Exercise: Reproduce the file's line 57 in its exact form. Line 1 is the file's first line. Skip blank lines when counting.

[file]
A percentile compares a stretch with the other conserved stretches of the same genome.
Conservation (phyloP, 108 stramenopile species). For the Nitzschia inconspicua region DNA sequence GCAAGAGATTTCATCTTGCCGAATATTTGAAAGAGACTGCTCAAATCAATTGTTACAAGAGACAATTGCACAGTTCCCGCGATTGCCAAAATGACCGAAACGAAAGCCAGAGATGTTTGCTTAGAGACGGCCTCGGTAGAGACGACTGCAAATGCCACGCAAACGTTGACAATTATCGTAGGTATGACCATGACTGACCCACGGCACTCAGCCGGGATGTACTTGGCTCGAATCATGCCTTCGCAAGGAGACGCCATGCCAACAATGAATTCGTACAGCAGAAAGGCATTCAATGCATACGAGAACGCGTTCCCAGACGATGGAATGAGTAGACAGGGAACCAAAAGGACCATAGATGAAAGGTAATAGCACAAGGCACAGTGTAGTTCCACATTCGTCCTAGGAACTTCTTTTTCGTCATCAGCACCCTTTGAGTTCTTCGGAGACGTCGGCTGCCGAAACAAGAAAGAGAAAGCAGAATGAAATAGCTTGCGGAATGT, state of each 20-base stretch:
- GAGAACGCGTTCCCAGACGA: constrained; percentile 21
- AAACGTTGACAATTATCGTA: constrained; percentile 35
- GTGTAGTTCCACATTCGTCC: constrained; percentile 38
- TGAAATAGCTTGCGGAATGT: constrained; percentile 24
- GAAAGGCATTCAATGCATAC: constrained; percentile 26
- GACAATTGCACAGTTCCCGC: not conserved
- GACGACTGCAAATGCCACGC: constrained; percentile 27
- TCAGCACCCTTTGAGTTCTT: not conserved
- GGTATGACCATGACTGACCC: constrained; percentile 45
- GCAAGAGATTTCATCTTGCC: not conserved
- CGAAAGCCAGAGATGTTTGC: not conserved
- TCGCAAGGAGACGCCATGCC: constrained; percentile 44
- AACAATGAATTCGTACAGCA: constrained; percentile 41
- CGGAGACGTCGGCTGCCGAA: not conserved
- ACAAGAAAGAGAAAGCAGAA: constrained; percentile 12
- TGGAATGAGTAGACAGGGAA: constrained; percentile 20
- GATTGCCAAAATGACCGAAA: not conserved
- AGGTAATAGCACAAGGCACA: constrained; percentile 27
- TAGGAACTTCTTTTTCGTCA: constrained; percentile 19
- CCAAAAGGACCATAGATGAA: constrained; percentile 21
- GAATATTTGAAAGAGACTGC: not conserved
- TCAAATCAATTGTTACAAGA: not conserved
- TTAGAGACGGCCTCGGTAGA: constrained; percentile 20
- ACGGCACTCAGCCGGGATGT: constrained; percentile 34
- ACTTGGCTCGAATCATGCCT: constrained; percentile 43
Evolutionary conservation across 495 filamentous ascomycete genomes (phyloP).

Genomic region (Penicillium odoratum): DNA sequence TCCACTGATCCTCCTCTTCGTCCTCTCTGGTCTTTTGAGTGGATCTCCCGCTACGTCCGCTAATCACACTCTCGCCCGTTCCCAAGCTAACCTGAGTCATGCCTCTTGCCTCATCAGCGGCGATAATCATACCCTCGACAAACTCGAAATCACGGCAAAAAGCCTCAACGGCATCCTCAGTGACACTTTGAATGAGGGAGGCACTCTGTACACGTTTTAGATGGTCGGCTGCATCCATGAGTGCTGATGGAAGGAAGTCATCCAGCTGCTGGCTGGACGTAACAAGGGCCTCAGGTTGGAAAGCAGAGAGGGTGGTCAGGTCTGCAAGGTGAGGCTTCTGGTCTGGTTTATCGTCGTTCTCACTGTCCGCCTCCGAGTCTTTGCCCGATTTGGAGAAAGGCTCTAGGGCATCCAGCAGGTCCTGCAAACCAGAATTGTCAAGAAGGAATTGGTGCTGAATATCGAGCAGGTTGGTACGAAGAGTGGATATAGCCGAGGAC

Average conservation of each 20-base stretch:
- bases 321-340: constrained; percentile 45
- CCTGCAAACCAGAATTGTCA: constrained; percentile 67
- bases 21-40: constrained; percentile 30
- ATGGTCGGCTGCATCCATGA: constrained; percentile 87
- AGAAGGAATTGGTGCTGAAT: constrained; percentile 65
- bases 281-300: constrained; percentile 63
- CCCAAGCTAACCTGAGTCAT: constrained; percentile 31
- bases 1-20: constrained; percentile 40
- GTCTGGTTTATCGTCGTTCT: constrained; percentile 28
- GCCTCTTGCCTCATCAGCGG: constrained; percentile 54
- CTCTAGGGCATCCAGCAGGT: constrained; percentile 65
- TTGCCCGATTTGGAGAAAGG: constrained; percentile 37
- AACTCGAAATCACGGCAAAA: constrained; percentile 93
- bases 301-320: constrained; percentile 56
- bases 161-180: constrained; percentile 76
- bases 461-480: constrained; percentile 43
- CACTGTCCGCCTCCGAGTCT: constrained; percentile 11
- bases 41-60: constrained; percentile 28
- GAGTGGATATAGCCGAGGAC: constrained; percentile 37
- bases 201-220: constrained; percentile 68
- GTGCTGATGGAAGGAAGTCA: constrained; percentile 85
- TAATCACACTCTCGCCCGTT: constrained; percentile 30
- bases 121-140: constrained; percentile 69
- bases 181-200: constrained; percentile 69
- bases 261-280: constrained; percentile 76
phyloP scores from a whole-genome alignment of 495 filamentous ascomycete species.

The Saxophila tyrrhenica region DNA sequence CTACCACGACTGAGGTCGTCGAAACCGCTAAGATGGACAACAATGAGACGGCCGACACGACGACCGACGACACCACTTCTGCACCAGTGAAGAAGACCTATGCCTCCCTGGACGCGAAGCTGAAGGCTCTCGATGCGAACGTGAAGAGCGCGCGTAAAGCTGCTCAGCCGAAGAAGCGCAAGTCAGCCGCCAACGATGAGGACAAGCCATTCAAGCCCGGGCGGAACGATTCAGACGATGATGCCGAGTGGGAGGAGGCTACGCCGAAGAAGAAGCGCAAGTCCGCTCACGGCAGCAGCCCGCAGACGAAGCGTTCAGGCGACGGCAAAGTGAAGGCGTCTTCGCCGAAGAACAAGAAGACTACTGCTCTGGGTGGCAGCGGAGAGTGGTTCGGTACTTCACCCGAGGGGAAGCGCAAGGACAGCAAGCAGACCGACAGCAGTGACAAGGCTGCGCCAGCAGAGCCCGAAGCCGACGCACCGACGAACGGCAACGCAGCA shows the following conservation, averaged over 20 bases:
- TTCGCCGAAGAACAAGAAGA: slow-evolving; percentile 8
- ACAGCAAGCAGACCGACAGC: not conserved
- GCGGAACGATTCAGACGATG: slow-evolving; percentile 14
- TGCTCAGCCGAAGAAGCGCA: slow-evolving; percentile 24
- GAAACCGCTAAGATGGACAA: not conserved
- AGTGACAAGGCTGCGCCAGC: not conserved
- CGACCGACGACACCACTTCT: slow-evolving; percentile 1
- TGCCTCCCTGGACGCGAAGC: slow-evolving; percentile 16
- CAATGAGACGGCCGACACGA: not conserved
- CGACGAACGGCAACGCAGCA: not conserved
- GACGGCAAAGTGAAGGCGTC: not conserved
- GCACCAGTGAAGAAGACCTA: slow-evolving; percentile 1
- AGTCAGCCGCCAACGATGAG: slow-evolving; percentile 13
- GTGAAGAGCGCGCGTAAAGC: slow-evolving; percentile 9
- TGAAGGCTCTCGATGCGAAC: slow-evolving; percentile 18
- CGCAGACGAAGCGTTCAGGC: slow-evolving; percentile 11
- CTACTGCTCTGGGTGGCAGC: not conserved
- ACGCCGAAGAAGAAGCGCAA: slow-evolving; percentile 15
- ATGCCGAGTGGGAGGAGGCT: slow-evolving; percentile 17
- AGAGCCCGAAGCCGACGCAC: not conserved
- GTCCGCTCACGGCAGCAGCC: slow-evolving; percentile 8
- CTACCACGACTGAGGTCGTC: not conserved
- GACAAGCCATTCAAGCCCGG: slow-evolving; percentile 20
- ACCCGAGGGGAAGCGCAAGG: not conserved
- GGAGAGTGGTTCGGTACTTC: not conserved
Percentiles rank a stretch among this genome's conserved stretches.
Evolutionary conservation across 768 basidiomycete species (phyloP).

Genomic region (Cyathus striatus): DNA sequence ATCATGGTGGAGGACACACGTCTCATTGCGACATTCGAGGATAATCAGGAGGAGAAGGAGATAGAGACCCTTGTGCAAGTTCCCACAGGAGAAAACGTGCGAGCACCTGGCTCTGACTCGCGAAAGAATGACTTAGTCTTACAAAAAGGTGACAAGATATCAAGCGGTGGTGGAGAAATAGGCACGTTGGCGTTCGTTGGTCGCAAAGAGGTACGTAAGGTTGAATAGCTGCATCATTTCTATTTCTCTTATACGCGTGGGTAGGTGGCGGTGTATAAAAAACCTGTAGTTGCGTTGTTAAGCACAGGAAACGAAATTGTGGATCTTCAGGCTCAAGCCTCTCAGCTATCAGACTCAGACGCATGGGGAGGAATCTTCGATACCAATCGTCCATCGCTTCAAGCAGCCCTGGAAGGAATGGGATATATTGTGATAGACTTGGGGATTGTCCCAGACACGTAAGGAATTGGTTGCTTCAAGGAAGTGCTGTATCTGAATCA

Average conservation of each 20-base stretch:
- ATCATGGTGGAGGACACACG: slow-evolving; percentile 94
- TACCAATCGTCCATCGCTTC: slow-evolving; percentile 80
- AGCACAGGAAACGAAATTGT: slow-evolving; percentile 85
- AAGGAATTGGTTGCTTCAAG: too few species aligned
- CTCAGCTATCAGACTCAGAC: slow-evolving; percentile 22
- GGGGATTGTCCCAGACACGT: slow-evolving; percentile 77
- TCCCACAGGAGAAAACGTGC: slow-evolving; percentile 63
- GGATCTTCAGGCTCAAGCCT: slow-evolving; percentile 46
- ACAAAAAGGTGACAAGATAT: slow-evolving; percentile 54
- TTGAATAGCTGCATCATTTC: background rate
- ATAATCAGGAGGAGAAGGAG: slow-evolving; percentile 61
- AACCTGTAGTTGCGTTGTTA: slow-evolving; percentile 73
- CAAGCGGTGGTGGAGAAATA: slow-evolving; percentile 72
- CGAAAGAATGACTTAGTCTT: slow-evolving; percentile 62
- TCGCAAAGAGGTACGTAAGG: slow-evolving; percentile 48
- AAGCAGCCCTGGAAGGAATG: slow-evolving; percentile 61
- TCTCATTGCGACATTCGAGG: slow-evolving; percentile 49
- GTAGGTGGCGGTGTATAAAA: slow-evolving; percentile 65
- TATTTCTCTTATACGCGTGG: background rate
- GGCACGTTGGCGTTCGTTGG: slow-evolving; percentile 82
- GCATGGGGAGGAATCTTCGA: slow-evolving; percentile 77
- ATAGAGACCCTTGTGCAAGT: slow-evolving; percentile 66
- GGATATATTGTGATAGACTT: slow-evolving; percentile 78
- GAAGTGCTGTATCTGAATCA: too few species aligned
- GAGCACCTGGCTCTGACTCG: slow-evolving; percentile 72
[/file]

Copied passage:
The Saxophila tyrrhenica region DNA sequence CTACCACGACTGAGGTCGTCGAAACCGCTAAGATGGACAACAATGAGACGGCCGACACGACGACCGACGACACCACTTCTGCACCAGTGAAGAAGACCTATGCCTCCCTGGACGCGAAGCTGAAGGCTCTCGATGCGAACGTGAAGAGCGCGCGTAAAGCTGCTCAGCCGAAGAAGCGCAAGTCAGCCGCCAACGATGAGGACAAGCCATTCAAGCCCGGGCGGAACGATTCAGACGATGATGCCGAGTGGGAGGAGGCTACGCCGAAGAAGAAGCGCAAGTCCGCTCACGGCAGCAGCCCGCAGACGAAGCGTTCAGGCGACGGCAAAGTGAAGGCGTCTTCGCCGAAGAACAAGAAGACTACTGCTCTGGGTGGCAGCGGAGAGTGGTTCGGTACTTCACCCGAGGGGAAGCGCAAGGACAGCAAGCAGACCGACAGCAGTGACAAGGCTGCGCCAGCAGAGCCCGAAGCCGACGCACCGACGAACGGCAACGCAGCA shows the following conservation, averaged over 20 bases: